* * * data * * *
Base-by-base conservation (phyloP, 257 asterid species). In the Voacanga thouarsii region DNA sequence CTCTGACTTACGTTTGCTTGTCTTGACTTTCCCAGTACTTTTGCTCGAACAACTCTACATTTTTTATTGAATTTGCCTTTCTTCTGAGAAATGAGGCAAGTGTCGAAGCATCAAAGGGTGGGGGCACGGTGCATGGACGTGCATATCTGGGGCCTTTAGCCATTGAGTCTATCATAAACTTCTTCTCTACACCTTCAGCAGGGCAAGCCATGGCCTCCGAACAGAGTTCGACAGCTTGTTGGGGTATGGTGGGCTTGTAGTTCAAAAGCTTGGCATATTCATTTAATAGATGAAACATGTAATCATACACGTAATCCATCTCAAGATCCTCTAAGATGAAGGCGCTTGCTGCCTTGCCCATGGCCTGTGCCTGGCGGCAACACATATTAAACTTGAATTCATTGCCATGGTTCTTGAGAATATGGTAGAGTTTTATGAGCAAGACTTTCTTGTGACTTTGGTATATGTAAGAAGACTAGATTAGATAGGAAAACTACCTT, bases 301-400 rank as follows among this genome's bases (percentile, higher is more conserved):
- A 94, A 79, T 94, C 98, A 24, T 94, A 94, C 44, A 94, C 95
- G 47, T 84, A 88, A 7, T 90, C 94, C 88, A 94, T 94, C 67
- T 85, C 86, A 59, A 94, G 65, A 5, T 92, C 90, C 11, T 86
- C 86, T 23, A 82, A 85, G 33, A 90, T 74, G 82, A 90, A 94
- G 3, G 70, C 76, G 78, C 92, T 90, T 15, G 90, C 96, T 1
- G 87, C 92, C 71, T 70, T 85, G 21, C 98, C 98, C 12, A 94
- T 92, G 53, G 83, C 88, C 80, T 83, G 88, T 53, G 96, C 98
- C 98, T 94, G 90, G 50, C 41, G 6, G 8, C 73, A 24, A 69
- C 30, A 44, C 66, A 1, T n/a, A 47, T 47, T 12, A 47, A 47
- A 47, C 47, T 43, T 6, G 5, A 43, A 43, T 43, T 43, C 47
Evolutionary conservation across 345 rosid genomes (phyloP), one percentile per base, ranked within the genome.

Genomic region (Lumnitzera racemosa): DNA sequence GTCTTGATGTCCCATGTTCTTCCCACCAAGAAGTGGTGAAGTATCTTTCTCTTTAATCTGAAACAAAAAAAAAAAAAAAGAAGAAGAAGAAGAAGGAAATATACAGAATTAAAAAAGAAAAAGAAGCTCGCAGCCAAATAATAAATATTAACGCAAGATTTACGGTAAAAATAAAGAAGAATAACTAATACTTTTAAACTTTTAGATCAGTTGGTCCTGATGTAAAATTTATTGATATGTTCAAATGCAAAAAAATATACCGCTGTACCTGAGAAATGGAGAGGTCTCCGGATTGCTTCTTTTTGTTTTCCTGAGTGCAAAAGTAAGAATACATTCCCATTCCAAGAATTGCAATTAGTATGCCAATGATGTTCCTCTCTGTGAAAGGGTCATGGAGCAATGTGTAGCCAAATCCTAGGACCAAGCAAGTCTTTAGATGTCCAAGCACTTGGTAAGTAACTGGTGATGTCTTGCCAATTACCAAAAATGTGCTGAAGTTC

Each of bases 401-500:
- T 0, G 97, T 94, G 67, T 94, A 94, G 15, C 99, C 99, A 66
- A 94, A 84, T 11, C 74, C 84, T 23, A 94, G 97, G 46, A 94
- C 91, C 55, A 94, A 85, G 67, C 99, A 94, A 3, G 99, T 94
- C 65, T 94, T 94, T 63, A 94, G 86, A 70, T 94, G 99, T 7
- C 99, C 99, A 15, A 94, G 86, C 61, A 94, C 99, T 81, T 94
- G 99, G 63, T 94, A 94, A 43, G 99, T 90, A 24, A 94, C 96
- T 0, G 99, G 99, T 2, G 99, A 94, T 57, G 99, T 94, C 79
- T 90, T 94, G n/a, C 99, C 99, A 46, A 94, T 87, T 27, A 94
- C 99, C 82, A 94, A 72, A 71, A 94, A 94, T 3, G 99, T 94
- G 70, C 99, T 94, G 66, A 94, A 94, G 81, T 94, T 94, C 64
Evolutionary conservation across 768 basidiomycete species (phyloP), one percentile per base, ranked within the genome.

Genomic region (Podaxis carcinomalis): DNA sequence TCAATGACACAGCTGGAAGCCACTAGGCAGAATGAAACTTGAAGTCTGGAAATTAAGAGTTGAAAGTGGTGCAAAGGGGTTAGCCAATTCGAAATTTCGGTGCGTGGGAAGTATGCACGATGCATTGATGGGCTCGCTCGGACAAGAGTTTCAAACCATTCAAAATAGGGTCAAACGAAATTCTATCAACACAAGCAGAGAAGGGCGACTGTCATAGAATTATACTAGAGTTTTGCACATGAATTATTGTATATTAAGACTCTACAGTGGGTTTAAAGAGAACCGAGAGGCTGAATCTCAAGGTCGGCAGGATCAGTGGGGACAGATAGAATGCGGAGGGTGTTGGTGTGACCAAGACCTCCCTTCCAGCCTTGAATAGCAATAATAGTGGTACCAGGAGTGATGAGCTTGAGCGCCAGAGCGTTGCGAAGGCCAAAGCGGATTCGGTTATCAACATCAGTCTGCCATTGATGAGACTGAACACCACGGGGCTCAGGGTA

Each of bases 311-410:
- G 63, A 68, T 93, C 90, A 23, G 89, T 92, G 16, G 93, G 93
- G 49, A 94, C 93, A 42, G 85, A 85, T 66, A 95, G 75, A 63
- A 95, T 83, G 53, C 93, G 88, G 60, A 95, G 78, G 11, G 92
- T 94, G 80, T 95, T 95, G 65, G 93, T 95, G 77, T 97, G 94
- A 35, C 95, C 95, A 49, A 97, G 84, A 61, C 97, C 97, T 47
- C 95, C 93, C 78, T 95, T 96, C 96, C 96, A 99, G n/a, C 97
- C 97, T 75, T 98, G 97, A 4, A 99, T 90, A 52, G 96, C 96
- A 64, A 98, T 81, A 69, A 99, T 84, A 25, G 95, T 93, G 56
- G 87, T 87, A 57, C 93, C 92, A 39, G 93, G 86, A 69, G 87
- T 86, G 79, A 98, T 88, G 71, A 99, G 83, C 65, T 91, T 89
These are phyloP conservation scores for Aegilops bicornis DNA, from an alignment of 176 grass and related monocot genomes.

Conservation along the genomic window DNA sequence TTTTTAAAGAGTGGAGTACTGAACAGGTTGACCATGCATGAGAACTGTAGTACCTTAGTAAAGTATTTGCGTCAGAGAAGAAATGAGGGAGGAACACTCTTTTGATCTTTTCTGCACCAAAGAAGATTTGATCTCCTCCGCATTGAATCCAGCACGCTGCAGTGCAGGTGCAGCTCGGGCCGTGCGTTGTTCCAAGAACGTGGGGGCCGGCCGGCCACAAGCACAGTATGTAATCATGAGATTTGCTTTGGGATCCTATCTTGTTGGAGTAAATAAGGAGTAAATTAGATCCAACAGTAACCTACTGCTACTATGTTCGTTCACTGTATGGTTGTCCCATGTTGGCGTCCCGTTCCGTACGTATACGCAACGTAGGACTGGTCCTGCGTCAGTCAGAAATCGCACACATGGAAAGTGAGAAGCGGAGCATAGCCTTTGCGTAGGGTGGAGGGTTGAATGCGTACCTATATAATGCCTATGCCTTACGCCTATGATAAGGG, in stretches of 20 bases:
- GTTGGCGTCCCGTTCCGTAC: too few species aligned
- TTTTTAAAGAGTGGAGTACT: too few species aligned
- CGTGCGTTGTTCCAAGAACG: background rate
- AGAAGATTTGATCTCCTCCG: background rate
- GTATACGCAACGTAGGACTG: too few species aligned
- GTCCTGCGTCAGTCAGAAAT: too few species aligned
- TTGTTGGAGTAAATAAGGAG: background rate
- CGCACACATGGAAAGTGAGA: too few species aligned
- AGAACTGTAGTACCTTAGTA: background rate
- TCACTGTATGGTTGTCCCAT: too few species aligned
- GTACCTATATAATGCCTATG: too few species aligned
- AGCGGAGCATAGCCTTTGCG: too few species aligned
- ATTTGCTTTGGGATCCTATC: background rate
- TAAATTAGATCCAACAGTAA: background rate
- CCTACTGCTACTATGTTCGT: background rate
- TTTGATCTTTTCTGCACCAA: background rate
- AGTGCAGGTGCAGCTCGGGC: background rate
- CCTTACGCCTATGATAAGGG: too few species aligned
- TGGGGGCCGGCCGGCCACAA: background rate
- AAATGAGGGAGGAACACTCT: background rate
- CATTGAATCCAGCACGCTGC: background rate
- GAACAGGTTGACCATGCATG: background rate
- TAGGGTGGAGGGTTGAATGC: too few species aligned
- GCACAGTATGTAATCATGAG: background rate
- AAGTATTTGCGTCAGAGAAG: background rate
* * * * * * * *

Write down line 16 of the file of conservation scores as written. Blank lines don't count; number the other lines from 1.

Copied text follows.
- A 94, A 84, T 11, C 74, C 84, T 23, A 94, G 97, G 46, A 94